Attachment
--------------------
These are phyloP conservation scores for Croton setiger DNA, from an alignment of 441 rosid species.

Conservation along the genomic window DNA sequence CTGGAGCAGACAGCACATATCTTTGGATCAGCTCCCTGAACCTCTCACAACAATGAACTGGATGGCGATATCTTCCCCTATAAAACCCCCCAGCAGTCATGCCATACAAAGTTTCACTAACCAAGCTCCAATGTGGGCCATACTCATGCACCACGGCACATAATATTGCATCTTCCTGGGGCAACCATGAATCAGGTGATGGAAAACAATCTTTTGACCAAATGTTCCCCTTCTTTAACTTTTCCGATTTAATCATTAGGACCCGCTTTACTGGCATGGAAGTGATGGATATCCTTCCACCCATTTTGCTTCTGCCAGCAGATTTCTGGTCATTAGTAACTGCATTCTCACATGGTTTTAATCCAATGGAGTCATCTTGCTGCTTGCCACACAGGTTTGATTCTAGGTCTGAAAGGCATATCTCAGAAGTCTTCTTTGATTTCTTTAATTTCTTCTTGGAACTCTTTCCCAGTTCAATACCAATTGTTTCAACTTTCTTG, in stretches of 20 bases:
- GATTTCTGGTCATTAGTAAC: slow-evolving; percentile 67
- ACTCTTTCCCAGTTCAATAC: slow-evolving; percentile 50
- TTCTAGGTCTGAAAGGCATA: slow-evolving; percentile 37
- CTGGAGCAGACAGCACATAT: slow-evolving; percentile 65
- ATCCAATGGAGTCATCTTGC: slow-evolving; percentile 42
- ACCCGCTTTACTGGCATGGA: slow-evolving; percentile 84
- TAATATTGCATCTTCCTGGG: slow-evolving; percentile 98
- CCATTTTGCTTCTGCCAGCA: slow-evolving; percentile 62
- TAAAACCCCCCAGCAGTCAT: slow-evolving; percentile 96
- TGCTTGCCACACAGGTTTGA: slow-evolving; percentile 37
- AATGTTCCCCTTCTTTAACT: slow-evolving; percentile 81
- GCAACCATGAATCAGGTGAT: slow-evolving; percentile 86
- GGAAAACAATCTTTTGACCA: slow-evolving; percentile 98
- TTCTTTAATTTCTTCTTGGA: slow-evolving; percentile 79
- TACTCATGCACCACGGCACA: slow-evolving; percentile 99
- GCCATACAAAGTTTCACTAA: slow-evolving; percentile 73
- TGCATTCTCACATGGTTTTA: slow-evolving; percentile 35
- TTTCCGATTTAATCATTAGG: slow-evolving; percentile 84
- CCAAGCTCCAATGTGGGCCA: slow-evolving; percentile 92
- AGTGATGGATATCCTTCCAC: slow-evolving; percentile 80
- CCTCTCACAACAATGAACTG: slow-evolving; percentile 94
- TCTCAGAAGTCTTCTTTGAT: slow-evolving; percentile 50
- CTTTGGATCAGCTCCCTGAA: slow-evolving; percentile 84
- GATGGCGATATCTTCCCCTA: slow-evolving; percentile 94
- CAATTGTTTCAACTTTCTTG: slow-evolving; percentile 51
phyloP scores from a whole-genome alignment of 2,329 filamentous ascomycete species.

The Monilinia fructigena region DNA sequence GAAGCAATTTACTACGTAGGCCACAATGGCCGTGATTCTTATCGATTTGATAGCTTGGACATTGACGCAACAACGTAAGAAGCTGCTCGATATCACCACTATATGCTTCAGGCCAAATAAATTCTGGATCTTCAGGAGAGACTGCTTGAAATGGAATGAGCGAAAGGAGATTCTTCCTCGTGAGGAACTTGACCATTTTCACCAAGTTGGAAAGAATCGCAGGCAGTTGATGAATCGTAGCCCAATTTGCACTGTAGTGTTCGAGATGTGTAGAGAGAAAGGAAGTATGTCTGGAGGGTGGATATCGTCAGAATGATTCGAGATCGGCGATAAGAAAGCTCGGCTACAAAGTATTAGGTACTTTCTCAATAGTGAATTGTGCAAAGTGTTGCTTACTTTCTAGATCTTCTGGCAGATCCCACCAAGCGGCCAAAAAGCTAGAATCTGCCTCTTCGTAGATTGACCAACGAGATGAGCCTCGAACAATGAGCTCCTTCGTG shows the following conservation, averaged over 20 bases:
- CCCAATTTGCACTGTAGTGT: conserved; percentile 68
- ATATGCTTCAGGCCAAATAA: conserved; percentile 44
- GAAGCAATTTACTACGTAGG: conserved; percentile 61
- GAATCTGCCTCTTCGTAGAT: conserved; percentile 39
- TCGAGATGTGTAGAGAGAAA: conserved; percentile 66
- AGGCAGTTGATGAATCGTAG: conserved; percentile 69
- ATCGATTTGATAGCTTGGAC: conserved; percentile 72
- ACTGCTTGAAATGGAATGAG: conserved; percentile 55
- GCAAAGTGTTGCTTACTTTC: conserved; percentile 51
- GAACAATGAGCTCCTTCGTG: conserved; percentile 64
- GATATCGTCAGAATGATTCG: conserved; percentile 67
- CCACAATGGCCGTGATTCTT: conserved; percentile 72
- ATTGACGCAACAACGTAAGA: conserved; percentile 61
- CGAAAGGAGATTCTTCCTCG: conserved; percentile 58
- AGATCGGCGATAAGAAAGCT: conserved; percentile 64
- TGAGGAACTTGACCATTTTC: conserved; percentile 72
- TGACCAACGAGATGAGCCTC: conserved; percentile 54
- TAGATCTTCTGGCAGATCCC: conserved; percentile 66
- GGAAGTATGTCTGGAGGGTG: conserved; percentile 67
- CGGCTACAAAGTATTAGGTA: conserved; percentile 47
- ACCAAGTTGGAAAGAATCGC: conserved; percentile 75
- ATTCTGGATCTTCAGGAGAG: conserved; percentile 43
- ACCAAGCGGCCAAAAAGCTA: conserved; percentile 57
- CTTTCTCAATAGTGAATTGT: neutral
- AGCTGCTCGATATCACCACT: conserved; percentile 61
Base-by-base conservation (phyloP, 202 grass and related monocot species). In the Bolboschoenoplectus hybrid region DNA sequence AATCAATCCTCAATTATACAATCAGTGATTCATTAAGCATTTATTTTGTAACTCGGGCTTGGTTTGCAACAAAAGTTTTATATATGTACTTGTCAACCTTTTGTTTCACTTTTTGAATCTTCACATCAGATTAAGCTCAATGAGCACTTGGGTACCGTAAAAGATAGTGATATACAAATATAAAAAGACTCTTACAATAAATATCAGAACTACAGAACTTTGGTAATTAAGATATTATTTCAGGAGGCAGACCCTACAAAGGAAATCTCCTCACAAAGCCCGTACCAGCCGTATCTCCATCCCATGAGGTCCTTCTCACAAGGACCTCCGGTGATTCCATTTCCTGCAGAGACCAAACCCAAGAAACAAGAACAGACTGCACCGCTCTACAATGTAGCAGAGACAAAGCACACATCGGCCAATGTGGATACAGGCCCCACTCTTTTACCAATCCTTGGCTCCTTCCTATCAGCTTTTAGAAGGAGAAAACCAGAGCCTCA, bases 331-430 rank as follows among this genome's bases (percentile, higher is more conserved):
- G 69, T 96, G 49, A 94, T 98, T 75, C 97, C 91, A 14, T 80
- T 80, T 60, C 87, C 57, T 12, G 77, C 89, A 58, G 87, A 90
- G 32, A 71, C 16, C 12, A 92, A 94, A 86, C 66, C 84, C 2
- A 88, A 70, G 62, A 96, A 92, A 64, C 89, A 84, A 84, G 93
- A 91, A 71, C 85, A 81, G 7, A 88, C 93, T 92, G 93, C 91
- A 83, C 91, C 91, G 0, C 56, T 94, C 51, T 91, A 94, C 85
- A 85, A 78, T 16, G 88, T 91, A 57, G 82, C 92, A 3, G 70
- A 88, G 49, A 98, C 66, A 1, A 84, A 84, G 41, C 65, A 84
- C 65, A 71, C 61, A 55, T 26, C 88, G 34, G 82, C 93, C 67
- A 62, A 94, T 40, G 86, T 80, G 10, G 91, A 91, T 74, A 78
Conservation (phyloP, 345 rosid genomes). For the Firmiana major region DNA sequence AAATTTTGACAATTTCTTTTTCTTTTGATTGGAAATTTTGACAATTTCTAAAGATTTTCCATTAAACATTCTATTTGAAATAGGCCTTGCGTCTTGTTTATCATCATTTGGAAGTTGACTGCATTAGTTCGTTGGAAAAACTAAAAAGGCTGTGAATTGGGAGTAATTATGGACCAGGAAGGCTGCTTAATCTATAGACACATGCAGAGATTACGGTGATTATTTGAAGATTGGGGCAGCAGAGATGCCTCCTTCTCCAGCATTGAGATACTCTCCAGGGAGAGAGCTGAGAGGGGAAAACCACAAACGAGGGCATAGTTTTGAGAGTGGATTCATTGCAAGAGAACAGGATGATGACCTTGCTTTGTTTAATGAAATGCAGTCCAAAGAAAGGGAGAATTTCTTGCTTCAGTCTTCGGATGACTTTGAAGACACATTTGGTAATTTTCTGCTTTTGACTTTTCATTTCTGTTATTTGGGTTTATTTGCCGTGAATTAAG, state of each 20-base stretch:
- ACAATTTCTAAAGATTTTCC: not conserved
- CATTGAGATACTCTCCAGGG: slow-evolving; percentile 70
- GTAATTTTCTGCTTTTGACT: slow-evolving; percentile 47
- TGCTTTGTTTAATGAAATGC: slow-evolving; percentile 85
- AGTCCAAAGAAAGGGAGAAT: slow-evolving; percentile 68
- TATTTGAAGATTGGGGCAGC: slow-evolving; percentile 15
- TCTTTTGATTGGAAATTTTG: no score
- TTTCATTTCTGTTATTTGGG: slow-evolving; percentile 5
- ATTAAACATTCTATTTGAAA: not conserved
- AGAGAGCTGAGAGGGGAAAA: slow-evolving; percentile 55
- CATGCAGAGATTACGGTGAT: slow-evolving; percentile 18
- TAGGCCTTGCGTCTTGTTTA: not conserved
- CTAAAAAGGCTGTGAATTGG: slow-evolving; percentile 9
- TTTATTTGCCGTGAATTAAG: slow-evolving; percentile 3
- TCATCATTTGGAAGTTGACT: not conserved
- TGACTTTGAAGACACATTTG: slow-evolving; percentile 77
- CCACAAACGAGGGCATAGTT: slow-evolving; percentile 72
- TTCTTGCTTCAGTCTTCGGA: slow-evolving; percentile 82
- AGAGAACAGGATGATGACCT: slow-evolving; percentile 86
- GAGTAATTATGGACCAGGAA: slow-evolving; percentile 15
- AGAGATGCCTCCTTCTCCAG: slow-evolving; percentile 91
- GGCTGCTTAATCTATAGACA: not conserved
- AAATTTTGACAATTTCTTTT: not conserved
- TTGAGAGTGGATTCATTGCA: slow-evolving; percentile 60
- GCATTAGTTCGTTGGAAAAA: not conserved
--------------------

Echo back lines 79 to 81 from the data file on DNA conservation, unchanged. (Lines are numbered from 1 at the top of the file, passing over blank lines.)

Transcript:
- CTAAAAAGGCTGTGAATTGG: slow-evolving; percentile 9
- TTTATTTGCCGTGAATTAAG: slow-evolving; percentile 3
- TCATCATTTGGAAGTTGACT: not conserved